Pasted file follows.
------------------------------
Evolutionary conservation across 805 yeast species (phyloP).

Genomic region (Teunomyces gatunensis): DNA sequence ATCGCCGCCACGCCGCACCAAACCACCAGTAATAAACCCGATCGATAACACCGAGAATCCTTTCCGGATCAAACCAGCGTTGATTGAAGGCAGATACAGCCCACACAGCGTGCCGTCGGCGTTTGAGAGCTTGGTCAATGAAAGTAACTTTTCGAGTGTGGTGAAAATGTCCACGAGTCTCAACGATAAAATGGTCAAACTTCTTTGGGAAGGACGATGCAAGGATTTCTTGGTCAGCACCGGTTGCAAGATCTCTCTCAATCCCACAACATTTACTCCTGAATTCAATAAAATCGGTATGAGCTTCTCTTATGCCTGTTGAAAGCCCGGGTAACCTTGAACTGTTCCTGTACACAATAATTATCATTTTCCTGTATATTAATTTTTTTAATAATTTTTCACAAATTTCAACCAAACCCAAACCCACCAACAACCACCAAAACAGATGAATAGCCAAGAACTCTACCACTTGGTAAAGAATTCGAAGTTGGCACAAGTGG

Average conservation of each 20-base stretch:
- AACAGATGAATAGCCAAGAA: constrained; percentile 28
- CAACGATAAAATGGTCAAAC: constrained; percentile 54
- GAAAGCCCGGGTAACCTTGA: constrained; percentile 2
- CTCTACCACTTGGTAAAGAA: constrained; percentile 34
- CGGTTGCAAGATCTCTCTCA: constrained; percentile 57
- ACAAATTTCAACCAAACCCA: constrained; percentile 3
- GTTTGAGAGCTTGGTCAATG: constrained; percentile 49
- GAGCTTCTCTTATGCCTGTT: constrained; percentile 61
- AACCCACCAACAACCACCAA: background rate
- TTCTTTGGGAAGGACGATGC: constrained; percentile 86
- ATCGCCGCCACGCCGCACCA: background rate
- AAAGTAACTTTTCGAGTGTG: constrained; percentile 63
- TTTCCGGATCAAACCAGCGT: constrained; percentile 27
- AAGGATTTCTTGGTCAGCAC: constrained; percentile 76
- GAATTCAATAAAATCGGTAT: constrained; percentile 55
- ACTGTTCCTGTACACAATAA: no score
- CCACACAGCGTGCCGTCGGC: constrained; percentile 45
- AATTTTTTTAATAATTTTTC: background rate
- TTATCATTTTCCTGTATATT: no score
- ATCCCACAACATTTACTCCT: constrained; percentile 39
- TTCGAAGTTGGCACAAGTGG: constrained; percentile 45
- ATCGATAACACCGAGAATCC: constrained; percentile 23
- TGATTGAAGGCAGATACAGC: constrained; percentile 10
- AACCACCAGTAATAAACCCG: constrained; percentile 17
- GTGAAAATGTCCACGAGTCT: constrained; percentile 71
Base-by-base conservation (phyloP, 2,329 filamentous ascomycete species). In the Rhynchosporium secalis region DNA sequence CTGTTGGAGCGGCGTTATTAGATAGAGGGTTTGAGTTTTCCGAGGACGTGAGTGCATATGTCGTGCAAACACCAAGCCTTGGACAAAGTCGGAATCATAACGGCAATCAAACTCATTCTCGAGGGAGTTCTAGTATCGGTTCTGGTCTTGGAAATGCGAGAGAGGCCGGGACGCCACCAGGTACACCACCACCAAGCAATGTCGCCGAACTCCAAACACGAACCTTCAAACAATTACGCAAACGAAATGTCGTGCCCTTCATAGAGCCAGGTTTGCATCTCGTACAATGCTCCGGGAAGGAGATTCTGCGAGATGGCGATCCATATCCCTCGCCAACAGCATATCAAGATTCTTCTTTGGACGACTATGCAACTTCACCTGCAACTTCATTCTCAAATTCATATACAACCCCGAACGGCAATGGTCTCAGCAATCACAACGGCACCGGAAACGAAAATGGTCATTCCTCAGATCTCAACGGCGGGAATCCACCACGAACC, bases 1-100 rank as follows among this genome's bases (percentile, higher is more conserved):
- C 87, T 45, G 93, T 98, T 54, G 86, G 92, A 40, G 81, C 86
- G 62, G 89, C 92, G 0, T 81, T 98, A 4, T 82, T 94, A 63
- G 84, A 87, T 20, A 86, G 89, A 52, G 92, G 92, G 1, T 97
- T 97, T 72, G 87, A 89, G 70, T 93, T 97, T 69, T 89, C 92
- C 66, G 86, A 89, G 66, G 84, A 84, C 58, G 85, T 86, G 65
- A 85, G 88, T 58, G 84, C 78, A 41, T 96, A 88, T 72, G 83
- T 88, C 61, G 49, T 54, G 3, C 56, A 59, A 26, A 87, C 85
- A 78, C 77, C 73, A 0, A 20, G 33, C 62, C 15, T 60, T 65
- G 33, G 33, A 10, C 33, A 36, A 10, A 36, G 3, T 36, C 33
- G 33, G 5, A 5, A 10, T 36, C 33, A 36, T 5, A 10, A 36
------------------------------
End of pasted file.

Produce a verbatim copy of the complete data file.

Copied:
Evolutionary conservation across 805 yeast species (phyloP).

Genomic region (Teunomyces gatunensis): DNA sequence ATCGCCGCCACGCCGCACCAAACCACCAGTAATAAACCCGATCGATAACACCGAGAATCCTTTCCGGATCAAACCAGCGTTGATTGAAGGCAGATACAGCCCACACAGCGTGCCGTCGGCGTTTGAGAGCTTGGTCAATGAAAGTAACTTTTCGAGTGTGGTGAAAATGTCCACGAGTCTCAACGATAAAATGGTCAAACTTCTTTGGGAAGGACGATGCAAGGATTTCTTGGTCAGCACCGGTTGCAAGATCTCTCTCAATCCCACAACATTTACTCCTGAATTCAATAAAATCGGTATGAGCTTCTCTTATGCCTGTTGAAAGCCCGGGTAACCTTGAACTGTTCCTGTACACAATAATTATCATTTTCCTGTATATTAATTTTTTTAATAATTTTTCACAAATTTCAACCAAACCCAAACCCACCAACAACCACCAAAACAGATGAATAGCCAAGAACTCTACCACTTGGTAAAGAATTCGAAGTTGGCACAAGTGG

Average conservation of each 20-base stretch:
- AACAGATGAATAGCCAAGAA: constrained; percentile 28
- CAACGATAAAATGGTCAAAC: constrained; percentile 54
- GAAAGCCCGGGTAACCTTGA: constrained; percentile 2
- CTCTACCACTTGGTAAAGAA: constrained; percentile 34
- CGGTTGCAAGATCTCTCTCA: constrained; percentile 57
- ACAAATTTCAACCAAACCCA: constrained; percentile 3
- GTTTGAGAGCTTGGTCAATG: constrained; percentile 49
- GAGCTTCTCTTATGCCTGTT: constrained; percentile 61
- AACCCACCAACAACCACCAA: background rate
- TTCTTTGGGAAGGACGATGC: constrained; percentile 86
- ATCGCCGCCACGCCGCACCA: background rate
- AAAGTAACTTTTCGAGTGTG: constrained; percentile 63
- TTTCCGGATCAAACCAGCGT: constrained; percentile 27
- AAGGATTTCTTGGTCAGCAC: constrained; percentile 76
- GAATTCAATAAAATCGGTAT: constrained; percentile 55
- ACTGTTCCTGTACACAATAA: no score
- CCACACAGCGTGCCGTCGGC: constrained; percentile 45
- AATTTTTTTAATAATTTTTC: background rate
- TTATCATTTTCCTGTATATT: no score
- ATCCCACAACATTTACTCCT: constrained; percentile 39
- TTCGAAGTTGGCACAAGTGG: constrained; percentile 45
- ATCGATAACACCGAGAATCC: constrained; percentile 23
- TGATTGAAGGCAGATACAGC: constrained; percentile 10
- AACCACCAGTAATAAACCCG: constrained; percentile 17
- GTGAAAATGTCCACGAGTCT: constrained; percentile 71
Base-by-base conservation (phyloP, 2,329 filamentous ascomycete species). In the Rhynchosporium secalis region DNA sequence CTGTTGGAGCGGCGTTATTAGATAGAGGGTTTGAGTTTTCCGAGGACGTGAGTGCATATGTCGTGCAAACACCAAGCCTTGGACAAAGTCGGAATCATAACGGCAATCAAACTCATTCTCGAGGGAGTTCTAGTATCGGTTCTGGTCTTGGAAATGCGAGAGAGGCCGGGACGCCACCAGGTACACCACCACCAAGCAATGTCGCCGAACTCCAAACACGAACCTTCAAACAATTACGCAAACGAAATGTCGTGCCCTTCATAGAGCCAGGTTTGCATCTCGTACAATGCTCCGGGAAGGAGATTCTGCGAGATGGCGATCCATATCCCTCGCCAACAGCATATCAAGATTCTTCTTTGGACGACTATGCAACTTCACCTGCAACTTCATTCTCAAATTCATATACAACCCCGAACGGCAATGGTCTCAGCAATCACAACGGCACCGGAAACGAAAATGGTCATTCCTCAGATCTCAACGGCGGGAATCCACCACGAACC, bases 1-100 rank as follows among this genome's bases (percentile, higher is more conserved):
- C 87, T 45, G 93, T 98, T 54, G 86, G 92, A 40, G 81, C 86
- G 62, G 89, C 92, G 0, T 81, T 98, A 4, T 82, T 94, A 63
- G 84, A 87, T 20, A 86, G 89, A 52, G 92, G 92, G 1, T 97
- T 97, T 72, G 87, A 89, G 70, T 93, T 97, T 69, T 89, C 92
- C 66, G 86, A 89, G 66, G 84, A 84, C 58, G 85, T 86, G 65
- A 85, G 88, T 58, G 84, C 78, A 41, T 96, A 88, T 72, G 83
- T 88, C 61, G 49, T 54, G 3, C 56, A 59, A 26, A 87, C 85
- A 78, C 77, C 73, A 0, A 20, G 33, C 62, C 15, T 60, T 65
- G 33, G 33, A 10, C 33, A 36, A 10, A 36, G 3, T 36, C 33
- G 33, G 5, A 5, A 10, T 36, C 33, A 36, T 5, A 10, A 36